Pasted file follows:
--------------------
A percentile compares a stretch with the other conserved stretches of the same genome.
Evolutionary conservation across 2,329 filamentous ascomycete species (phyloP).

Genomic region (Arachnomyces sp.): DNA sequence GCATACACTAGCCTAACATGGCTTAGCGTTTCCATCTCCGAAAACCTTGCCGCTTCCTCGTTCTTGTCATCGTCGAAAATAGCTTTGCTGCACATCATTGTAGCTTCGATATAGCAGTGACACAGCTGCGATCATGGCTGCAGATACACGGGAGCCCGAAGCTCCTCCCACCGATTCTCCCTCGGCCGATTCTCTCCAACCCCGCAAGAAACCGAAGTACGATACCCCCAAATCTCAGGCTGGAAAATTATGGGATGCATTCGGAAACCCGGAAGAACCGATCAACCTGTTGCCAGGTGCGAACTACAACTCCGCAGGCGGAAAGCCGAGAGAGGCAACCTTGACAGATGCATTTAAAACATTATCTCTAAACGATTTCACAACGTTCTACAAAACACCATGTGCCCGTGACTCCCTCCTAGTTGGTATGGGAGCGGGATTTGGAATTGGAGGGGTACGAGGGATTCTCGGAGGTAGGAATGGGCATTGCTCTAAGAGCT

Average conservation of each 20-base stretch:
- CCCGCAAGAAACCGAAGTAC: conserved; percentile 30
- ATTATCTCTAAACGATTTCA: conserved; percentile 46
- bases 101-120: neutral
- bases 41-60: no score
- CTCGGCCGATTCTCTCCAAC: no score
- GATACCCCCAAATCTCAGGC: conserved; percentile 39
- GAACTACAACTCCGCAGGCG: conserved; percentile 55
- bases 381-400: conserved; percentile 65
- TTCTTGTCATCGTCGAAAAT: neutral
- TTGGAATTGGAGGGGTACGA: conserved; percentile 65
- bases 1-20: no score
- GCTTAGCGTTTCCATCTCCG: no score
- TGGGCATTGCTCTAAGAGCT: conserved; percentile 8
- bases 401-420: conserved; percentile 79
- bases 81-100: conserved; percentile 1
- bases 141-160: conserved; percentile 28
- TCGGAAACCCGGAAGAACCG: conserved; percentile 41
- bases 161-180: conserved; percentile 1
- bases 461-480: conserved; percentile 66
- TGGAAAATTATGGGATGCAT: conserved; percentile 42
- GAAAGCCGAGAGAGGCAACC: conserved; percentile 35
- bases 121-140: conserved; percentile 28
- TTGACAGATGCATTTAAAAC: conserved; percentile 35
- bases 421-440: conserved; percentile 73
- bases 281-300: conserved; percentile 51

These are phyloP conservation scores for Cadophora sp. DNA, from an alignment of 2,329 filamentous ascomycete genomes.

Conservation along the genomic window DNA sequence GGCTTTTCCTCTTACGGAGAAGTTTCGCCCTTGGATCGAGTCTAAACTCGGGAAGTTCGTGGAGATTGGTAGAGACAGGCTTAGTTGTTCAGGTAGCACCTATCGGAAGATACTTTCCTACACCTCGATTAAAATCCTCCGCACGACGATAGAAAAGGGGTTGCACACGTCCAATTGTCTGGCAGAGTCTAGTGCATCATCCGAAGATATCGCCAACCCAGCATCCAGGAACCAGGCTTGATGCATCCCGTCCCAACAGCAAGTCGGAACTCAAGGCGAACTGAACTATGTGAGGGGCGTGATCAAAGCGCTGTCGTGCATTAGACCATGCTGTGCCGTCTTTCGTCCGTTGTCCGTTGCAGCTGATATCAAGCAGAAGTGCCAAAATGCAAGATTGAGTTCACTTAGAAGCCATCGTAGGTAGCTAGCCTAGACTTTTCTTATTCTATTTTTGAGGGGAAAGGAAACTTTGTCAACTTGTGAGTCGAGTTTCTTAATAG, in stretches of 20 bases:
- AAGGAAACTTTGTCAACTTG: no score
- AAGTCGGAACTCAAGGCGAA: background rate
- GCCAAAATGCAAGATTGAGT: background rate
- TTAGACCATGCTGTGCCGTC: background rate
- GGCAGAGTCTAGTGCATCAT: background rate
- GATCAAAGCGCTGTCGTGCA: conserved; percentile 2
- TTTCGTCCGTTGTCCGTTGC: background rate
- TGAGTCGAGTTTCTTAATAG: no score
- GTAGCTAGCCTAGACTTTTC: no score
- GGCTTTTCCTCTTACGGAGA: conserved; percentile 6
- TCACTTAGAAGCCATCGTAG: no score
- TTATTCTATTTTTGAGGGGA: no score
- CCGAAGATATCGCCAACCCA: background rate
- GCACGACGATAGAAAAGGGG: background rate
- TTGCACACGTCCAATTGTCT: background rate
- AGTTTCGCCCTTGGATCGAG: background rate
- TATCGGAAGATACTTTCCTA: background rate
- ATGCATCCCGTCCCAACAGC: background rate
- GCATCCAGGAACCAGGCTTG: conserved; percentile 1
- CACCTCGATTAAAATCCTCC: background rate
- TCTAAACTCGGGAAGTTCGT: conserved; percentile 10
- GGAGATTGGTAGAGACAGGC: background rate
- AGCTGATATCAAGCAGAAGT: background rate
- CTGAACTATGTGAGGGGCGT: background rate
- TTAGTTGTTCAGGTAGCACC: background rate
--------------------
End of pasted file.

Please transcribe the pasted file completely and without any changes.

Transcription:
A percentile compares a stretch with the other conserved stretches of the same genome.
Evolutionary conservation across 2,329 filamentous ascomycete species (phyloP).

Genomic region (Arachnomyces sp.): DNA sequence GCATACACTAGCCTAACATGGCTTAGCGTTTCCATCTCCGAAAACCTTGCCGCTTCCTCGTTCTTGTCATCGTCGAAAATAGCTTTGCTGCACATCATTGTAGCTTCGATATAGCAGTGACACAGCTGCGATCATGGCTGCAGATACACGGGAGCCCGAAGCTCCTCCCACCGATTCTCCCTCGGCCGATTCTCTCCAACCCCGCAAGAAACCGAAGTACGATACCCCCAAATCTCAGGCTGGAAAATTATGGGATGCATTCGGAAACCCGGAAGAACCGATCAACCTGTTGCCAGGTGCGAACTACAACTCCGCAGGCGGAAAGCCGAGAGAGGCAACCTTGACAGATGCATTTAAAACATTATCTCTAAACGATTTCACAACGTTCTACAAAACACCATGTGCCCGTGACTCCCTCCTAGTTGGTATGGGAGCGGGATTTGGAATTGGAGGGGTACGAGGGATTCTCGGAGGTAGGAATGGGCATTGCTCTAAGAGCT

Average conservation of each 20-base stretch:
- CCCGCAAGAAACCGAAGTAC: conserved; percentile 30
- ATTATCTCTAAACGATTTCA: conserved; percentile 46
- bases 101-120: neutral
- bases 41-60: no score
- CTCGGCCGATTCTCTCCAAC: no score
- GATACCCCCAAATCTCAGGC: conserved; percentile 39
- GAACTACAACTCCGCAGGCG: conserved; percentile 55
- bases 381-400: conserved; percentile 65
- TTCTTGTCATCGTCGAAAAT: neutral
- TTGGAATTGGAGGGGTACGA: conserved; percentile 65
- bases 1-20: no score
- GCTTAGCGTTTCCATCTCCG: no score
- TGGGCATTGCTCTAAGAGCT: conserved; percentile 8
- bases 401-420: conserved; percentile 79
- bases 81-100: conserved; percentile 1
- bases 141-160: conserved; percentile 28
- TCGGAAACCCGGAAGAACCG: conserved; percentile 41
- bases 161-180: conserved; percentile 1
- bases 461-480: conserved; percentile 66
- TGGAAAATTATGGGATGCAT: conserved; percentile 42
- GAAAGCCGAGAGAGGCAACC: conserved; percentile 35
- bases 121-140: conserved; percentile 28
- TTGACAGATGCATTTAAAAC: conserved; percentile 35
- bases 421-440: conserved; percentile 73
- bases 281-300: conserved; percentile 51

These are phyloP conservation scores for Cadophora sp. DNA, from an alignment of 2,329 filamentous ascomycete genomes.

Conservation along the genomic window DNA sequence GGCTTTTCCTCTTACGGAGAAGTTTCGCCCTTGGATCGAGTCTAAACTCGGGAAGTTCGTGGAGATTGGTAGAGACAGGCTTAGTTGTTCAGGTAGCACCTATCGGAAGATACTTTCCTACACCTCGATTAAAATCCTCCGCACGACGATAGAAAAGGGGTTGCACACGTCCAATTGTCTGGCAGAGTCTAGTGCATCATCCGAAGATATCGCCAACCCAGCATCCAGGAACCAGGCTTGATGCATCCCGTCCCAACAGCAAGTCGGAACTCAAGGCGAACTGAACTATGTGAGGGGCGTGATCAAAGCGCTGTCGTGCATTAGACCATGCTGTGCCGTCTTTCGTCCGTTGTCCGTTGCAGCTGATATCAAGCAGAAGTGCCAAAATGCAAGATTGAGTTCACTTAGAAGCCATCGTAGGTAGCTAGCCTAGACTTTTCTTATTCTATTTTTGAGGGGAAAGGAAACTTTGTCAACTTGTGAGTCGAGTTTCTTAATAG, in stretches of 20 bases:
- AAGGAAACTTTGTCAACTTG: no score
- AAGTCGGAACTCAAGGCGAA: background rate
- GCCAAAATGCAAGATTGAGT: background rate
- TTAGACCATGCTGTGCCGTC: background rate
- GGCAGAGTCTAGTGCATCAT: background rate
- GATCAAAGCGCTGTCGTGCA: conserved; percentile 2
- TTTCGTCCGTTGTCCGTTGC: background rate
- TGAGTCGAGTTTCTTAATAG: no score
- GTAGCTAGCCTAGACTTTTC: no score
- GGCTTTTCCTCTTACGGAGA: conserved; percentile 6
- TCACTTAGAAGCCATCGTAG: no score
- TTATTCTATTTTTGAGGGGA: no score
- CCGAAGATATCGCCAACCCA: background rate
- GCACGACGATAGAAAAGGGG: background rate
- TTGCACACGTCCAATTGTCT: background rate
- AGTTTCGCCCTTGGATCGAG: background rate
- TATCGGAAGATACTTTCCTA: background rate
- ATGCATCCCGTCCCAACAGC: background rate
- GCATCCAGGAACCAGGCTTG: conserved; percentile 1
- CACCTCGATTAAAATCCTCC: background rate
- TCTAAACTCGGGAAGTTCGT: conserved; percentile 10
- GGAGATTGGTAGAGACAGGC: background rate
- AGCTGATATCAAGCAGAAGT: background rate
- CTGAACTATGTGAGGGGCGT: background rate
- TTAGTTGTTCAGGTAGCACC: background rate